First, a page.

I have worked on railhead damage of various types for almost my entire working life. During that time, my main areas of interest have been in rail corrugation (for which RailMeasurement provide measuring equipment, as shown elsewhere on this website), rolling contact fatigue (RCF) and a defect that my colleagues and I have christened a “stud”. I have been lucky in working extensively in academia, as a consultant and in the railway industry, most pertinently for a company that supplies rail grinding trains. During my career I have stood on the shoulders of giants not only in rail damage, but also in vehicle dynamics, acoustics and other areas.
This section of the website provides an essentially personal overview of railhead damage. This contribution is intended to complement rather than replace well-established references on rail defects1, 2, 3. It would be presumptuous to propose otherwise.
There are many similarities in the types of damage that occur on rails and wheels. For example, wheelburns and wheelflats are a consequence primarily of concentrated thermal input to rails and wheels from traction and braking effects respectively. Although we are aware of these similarities, we do not draw attention to them here.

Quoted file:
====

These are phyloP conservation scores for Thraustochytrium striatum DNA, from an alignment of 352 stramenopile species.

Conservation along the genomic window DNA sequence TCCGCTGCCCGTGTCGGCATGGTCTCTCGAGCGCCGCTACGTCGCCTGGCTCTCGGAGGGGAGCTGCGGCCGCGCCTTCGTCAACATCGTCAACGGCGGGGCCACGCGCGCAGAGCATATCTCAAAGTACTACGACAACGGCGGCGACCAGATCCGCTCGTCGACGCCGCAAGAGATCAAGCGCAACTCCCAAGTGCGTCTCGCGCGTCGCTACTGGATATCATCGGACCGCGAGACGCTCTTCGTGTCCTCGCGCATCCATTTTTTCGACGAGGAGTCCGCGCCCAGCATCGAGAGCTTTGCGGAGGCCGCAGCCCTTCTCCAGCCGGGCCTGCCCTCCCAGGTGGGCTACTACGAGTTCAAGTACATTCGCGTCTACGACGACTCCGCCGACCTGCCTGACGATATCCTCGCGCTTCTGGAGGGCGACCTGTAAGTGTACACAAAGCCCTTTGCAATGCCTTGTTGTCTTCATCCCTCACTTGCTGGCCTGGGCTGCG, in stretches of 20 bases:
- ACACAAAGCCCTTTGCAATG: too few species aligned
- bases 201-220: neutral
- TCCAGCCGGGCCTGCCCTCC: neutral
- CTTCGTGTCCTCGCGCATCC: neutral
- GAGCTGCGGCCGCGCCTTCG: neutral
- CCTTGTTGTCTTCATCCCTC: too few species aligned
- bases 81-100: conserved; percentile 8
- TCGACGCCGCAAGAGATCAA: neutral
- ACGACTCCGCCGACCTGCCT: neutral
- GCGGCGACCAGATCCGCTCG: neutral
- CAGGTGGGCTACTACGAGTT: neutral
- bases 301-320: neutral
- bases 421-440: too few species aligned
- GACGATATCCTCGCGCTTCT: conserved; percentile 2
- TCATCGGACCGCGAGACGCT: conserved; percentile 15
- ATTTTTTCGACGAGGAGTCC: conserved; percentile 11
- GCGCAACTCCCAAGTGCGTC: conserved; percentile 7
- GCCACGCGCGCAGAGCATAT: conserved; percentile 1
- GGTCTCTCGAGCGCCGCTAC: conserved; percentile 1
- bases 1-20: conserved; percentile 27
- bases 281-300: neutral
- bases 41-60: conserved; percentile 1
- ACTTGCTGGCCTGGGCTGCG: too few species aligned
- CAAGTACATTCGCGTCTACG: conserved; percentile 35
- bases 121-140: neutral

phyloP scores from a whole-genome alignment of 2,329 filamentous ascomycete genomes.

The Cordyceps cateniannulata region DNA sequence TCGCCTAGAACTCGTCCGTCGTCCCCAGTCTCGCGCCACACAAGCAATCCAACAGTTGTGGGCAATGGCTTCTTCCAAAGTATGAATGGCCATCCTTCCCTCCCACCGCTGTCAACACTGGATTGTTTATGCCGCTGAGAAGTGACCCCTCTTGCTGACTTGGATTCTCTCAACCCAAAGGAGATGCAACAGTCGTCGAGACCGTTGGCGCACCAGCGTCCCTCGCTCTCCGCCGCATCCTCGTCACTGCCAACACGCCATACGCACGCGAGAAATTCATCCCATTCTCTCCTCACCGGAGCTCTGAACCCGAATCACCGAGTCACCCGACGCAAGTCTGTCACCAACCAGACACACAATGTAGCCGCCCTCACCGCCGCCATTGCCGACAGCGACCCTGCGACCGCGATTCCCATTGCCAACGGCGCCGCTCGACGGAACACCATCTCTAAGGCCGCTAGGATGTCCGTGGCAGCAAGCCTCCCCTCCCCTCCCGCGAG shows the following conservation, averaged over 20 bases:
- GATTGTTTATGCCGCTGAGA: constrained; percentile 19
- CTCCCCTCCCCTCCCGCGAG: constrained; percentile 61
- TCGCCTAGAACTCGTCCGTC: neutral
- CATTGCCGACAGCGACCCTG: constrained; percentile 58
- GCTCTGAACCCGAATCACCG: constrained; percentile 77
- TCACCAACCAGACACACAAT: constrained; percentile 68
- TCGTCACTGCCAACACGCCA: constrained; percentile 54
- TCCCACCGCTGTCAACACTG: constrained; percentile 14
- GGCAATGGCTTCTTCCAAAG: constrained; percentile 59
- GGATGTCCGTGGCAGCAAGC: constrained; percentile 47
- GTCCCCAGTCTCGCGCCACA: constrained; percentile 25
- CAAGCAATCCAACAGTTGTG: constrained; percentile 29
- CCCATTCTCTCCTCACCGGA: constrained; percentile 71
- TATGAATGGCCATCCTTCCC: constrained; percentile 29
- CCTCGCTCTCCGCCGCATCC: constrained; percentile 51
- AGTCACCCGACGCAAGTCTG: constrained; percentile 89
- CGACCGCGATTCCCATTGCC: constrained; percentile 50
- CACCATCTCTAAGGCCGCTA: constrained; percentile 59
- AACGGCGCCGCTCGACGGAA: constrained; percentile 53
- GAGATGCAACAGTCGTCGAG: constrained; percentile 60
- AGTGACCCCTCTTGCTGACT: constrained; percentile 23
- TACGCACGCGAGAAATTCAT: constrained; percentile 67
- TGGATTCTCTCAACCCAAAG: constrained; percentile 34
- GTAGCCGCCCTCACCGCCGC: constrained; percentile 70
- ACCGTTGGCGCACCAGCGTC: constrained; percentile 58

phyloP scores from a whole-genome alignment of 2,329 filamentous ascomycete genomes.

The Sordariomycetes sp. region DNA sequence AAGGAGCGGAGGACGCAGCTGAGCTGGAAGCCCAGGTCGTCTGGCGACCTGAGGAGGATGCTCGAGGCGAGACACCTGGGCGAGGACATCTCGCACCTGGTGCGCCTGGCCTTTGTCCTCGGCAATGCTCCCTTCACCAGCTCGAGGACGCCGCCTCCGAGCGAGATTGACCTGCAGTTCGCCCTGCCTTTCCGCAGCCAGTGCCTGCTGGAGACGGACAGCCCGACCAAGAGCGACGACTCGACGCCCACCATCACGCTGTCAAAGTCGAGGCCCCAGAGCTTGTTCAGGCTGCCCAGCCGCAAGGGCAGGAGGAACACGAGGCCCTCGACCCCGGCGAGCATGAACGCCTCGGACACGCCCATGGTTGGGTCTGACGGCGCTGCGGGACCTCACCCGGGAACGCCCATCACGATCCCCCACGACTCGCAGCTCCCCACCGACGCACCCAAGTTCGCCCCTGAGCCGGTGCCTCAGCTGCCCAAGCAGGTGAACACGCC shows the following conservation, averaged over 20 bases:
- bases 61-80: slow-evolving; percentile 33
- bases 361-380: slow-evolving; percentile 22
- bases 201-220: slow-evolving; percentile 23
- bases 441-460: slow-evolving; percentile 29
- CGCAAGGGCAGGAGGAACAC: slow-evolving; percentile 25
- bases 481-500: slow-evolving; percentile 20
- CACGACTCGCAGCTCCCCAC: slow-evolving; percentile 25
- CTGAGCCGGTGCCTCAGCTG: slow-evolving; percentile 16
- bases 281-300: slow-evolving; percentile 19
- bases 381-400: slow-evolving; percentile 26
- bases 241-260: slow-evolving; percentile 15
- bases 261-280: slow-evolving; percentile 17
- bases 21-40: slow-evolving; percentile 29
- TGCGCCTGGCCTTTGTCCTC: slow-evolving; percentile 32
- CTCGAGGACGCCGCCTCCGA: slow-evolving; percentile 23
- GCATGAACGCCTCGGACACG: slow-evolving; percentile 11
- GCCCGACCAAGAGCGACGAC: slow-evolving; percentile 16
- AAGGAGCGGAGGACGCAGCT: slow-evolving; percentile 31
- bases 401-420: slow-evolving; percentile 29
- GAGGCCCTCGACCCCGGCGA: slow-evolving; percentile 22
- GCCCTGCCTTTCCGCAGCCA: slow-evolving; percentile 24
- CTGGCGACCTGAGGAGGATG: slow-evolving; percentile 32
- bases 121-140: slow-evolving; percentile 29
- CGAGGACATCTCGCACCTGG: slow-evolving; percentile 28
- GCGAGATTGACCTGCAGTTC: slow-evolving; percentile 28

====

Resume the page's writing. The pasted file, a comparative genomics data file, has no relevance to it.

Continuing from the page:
I am grateful to several people for permission to use photographs. These include David Fletcher of Sheffield University, René Heyder of DB, Maurice Verheijen of Schweerbau GmbH, Brian Whitney of Network Rail and Charles Frederick, formerly of BR Research, to whom I am particularly grateful.
This contribution was initially drafted as a booklet for publication by a major supplier of railway equipment. This web-based presentation is intended to complement and be more widely accessible than that hard-copy publication. It can also be more readily updated.
Dr Stuart L Grassie
Stuart Grassie Engineering Ltd, March 2018
1 Atlas of wheel and rail defects
UIC, Paris, April 2004 (ISBN 2-7461-0818-6)
2 An international cross reference of rail defects 2nd edition, Cannon DF
UIC, Paris, June 2003 (ISBN 2-7461-0688-4)
3 Rail Defects Handbook: Some Rail Defects, their Characteristics, Causes and Control
RC 2400, Issue A, Revision 0, March 2006, Australian Rail Track Corporation Ltd.